Archive for the ‘Politics – The Right Way’ Category

NZ budget almost shock-proof: IMF

Monday, September 6th, 2010

– Another thing to add to the list of reasons why I am here.


New Zealand is among only a handful of advanced economies where the government’s budget is best placed to deal with “unexpected shocks”, an International Monetary Fund (IMF) report says.

The National government has been criticised by the opposition for increasing debt to fund tax cuts during tough economic times.

But the IMF staff report released yesterday found New Zealand had the second smallest government debt out of the 23 advanced economies it analysed, suggesting the country’s budget would be well-placed to deal with future shocks.

The Washington-based institution examined a country’s “debt limit” based on its historical track record and its current debt level, which it describes as the “fiscal space”.

“Among the advanced economies, Australia, Denmark, Korea, New Zealand and Norway generally have the most fiscal space to deal with unexpected shocks,” the report said.

– More…

– Research thanks to Tony H.

Take a deep breath – why the world is running out of helium

Sunday, August 29th, 2010

– Not entirely sure if I’ve written on this subject before.   But, if I had money to invest, I can think of three areas where I’d probably focus myself.   Helium, Lithium and the Norwegian Kroner.

– The first two because they are chemical elements and they have unique properties that nothing else can duplicate and they are here in earth in finite amounts and our demand for them is rising.  And looks strongly like it will continue to rise.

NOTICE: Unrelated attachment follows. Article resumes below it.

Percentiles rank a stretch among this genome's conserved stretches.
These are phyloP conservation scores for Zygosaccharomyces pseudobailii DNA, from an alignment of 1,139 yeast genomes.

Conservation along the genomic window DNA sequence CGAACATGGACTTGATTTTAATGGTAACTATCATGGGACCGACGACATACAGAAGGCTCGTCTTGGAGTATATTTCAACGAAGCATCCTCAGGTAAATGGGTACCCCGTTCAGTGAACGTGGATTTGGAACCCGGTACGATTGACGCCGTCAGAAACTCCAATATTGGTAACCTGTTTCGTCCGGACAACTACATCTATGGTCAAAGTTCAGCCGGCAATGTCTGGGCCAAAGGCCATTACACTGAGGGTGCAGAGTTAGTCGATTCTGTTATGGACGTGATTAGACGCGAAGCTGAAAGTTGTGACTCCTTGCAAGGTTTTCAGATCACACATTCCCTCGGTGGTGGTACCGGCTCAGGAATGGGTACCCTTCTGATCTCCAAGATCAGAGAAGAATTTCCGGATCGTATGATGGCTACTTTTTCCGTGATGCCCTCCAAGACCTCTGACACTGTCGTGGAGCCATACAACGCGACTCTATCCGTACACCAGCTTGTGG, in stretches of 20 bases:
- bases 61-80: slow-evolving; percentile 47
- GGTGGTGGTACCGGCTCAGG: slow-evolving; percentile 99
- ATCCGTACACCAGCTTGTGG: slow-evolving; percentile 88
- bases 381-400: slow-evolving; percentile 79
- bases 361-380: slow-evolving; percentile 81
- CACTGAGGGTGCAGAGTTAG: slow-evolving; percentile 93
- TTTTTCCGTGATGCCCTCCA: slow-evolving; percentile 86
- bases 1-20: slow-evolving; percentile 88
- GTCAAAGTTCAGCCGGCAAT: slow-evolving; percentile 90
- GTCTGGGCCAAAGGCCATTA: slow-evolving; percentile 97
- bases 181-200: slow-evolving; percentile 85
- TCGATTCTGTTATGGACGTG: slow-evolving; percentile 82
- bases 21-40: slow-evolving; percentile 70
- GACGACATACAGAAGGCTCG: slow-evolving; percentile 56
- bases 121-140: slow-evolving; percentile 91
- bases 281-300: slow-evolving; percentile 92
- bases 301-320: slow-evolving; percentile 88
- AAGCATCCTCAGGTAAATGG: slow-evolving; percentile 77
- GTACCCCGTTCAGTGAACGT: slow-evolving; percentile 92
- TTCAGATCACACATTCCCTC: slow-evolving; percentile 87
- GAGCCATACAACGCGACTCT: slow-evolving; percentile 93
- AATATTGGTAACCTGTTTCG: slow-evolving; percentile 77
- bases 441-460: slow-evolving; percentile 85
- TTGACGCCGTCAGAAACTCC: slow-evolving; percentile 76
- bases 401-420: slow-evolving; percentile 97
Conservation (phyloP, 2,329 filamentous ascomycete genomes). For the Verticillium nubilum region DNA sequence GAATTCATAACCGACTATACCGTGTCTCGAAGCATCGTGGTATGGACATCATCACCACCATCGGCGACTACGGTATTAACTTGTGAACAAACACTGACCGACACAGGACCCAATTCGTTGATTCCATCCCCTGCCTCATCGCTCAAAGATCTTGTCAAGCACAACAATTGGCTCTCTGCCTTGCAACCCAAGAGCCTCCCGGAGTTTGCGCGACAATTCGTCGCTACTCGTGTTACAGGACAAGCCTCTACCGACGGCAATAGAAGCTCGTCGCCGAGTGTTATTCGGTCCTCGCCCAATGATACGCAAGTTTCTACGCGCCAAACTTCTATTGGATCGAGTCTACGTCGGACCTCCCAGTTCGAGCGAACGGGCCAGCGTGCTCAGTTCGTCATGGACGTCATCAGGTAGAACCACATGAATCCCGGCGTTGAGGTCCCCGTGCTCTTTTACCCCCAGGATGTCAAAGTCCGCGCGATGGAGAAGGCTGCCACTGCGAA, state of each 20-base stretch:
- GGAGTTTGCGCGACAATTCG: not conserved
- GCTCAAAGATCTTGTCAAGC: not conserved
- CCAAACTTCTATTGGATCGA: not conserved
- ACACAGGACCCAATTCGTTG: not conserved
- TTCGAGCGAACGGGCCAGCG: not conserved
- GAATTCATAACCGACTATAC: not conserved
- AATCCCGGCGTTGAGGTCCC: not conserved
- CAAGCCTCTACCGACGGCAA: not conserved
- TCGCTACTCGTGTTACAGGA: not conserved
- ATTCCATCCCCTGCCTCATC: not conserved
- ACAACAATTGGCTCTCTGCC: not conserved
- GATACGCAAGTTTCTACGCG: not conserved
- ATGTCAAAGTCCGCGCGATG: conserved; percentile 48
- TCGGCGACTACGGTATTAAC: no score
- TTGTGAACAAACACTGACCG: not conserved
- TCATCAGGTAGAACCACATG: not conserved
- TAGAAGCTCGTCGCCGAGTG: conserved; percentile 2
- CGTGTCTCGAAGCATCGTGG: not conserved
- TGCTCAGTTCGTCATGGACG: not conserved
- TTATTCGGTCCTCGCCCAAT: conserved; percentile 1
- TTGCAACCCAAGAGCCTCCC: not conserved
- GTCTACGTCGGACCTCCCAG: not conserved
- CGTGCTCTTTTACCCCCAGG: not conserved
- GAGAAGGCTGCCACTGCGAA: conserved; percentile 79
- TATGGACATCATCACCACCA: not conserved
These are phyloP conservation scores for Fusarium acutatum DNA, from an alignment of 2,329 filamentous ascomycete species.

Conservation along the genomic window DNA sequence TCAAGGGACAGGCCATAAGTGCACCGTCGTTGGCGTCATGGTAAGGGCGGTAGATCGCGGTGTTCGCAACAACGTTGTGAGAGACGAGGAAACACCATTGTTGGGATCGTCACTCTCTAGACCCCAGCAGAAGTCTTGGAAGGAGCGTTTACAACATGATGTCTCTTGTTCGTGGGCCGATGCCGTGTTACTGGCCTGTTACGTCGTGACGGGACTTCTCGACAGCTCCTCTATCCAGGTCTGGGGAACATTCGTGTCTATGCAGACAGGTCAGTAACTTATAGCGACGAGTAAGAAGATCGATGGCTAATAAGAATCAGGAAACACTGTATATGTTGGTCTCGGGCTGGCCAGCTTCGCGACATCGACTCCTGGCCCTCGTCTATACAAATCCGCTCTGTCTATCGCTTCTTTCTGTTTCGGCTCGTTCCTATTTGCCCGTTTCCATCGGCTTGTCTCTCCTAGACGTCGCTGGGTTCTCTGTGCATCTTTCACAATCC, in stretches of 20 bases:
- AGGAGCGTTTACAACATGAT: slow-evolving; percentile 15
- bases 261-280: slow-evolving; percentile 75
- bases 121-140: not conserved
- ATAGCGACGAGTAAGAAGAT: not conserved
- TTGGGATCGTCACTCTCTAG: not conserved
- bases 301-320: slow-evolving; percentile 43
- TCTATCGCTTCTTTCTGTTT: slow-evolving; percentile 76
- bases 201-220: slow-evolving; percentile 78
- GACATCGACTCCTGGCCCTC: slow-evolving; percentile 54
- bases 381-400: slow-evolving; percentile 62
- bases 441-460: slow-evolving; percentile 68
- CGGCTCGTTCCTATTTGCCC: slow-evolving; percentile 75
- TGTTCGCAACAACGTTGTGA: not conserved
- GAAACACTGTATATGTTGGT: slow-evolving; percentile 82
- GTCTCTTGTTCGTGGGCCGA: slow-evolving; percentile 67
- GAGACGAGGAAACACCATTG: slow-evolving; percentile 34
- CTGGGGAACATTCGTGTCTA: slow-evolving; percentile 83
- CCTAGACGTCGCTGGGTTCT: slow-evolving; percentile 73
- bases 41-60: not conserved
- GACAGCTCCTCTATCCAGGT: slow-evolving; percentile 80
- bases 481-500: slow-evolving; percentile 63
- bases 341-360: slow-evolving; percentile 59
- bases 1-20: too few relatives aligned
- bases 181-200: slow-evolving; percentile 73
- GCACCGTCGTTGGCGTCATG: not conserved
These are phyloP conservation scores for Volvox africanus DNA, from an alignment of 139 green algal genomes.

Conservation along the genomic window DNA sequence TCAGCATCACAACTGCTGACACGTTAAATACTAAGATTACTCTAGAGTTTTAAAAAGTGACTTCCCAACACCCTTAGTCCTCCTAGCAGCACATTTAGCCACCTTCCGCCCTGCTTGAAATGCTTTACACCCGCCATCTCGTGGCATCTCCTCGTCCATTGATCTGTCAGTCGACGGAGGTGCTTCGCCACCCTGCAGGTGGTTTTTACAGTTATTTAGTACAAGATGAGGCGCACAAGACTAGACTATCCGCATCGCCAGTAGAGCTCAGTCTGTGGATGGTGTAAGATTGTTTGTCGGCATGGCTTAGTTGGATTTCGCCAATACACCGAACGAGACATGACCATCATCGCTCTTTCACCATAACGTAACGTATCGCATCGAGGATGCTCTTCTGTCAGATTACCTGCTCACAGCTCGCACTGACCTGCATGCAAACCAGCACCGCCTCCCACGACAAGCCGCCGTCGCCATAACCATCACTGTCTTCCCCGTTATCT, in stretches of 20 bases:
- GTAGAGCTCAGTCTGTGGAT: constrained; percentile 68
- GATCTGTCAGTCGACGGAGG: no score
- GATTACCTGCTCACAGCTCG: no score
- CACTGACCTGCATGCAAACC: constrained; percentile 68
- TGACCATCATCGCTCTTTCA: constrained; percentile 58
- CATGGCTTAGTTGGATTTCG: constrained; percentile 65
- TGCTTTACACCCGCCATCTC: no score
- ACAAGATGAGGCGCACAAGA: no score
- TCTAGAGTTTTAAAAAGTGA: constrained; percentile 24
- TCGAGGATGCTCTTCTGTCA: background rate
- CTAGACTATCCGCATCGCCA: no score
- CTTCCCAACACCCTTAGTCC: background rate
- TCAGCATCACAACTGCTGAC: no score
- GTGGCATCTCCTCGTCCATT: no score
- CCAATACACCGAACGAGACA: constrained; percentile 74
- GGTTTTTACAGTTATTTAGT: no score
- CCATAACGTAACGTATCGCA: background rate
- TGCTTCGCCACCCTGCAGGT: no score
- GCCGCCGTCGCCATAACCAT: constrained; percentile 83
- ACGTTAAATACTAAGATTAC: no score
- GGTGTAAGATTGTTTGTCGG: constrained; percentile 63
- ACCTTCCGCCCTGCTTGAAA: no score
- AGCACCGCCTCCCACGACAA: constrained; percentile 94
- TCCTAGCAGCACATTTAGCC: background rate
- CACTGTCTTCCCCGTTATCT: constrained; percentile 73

– We know where virtually all of the Helium is on Earth is and, as the article documents, we are not conserving it very well while our need for it looks to continue to rise indefinitely.   A good bet, I’d say.

– Lithium is coming into its own because it is an essential ingredient in the zillions of batteries we are soon going to be needing and using for cars; among other things.   Bolivia has a bunch of it and the world’s major corporation are in a lather to get their hands on it.   And Bolivia’s people’s president, is having the audacity to say that the profits and benefits of mining and selling the stuff should accrue to the Bolivian people (can you imagine?).  The CIA took Allende down for far less cheek than this.   Now they are saying that vast amounts of Lithium have been discovered in Afghanistan.  That should prove interesting.

– And then Norwegian Kroners.  Well, the Norwegians are just about the only ones who’ve had vast oil wealth fall on their head that haven’t rushed out to build the world’s tallest building for the country’s ego or a personal ski-jump for each of their citizens.

– Instead, they’ve created one of the world’s largest sovereign wealth funds and then had the audacity to invest it ethically.  An investment that is beating a lot of countries investing in crap.   If I was looking for a stable currency to hold, my money would be on the Norwegian Kroner.

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It is the second-lightest element in the Universe, has the lowest boiling-point of any gas and is commonly used through the world to inflate party balloons.

But helium is also a non-renewable resource and the world’s reserves of the precious gas are about to run out, a shortage that is likely to have far-reaching repercussions.

Scientists have warned that the world’s most commonly used inert gas is being depleted at an astonishing rate because of a law passed in the United States in 1996 which has effectively made helium too cheap to recycle.

The law stipulates that the US National Helium Reserve, which is kept in a disused underground gas field near Amarillo, Texas – by far the biggest store of helium in the world – must all be sold off by 2015, irrespective of the market price.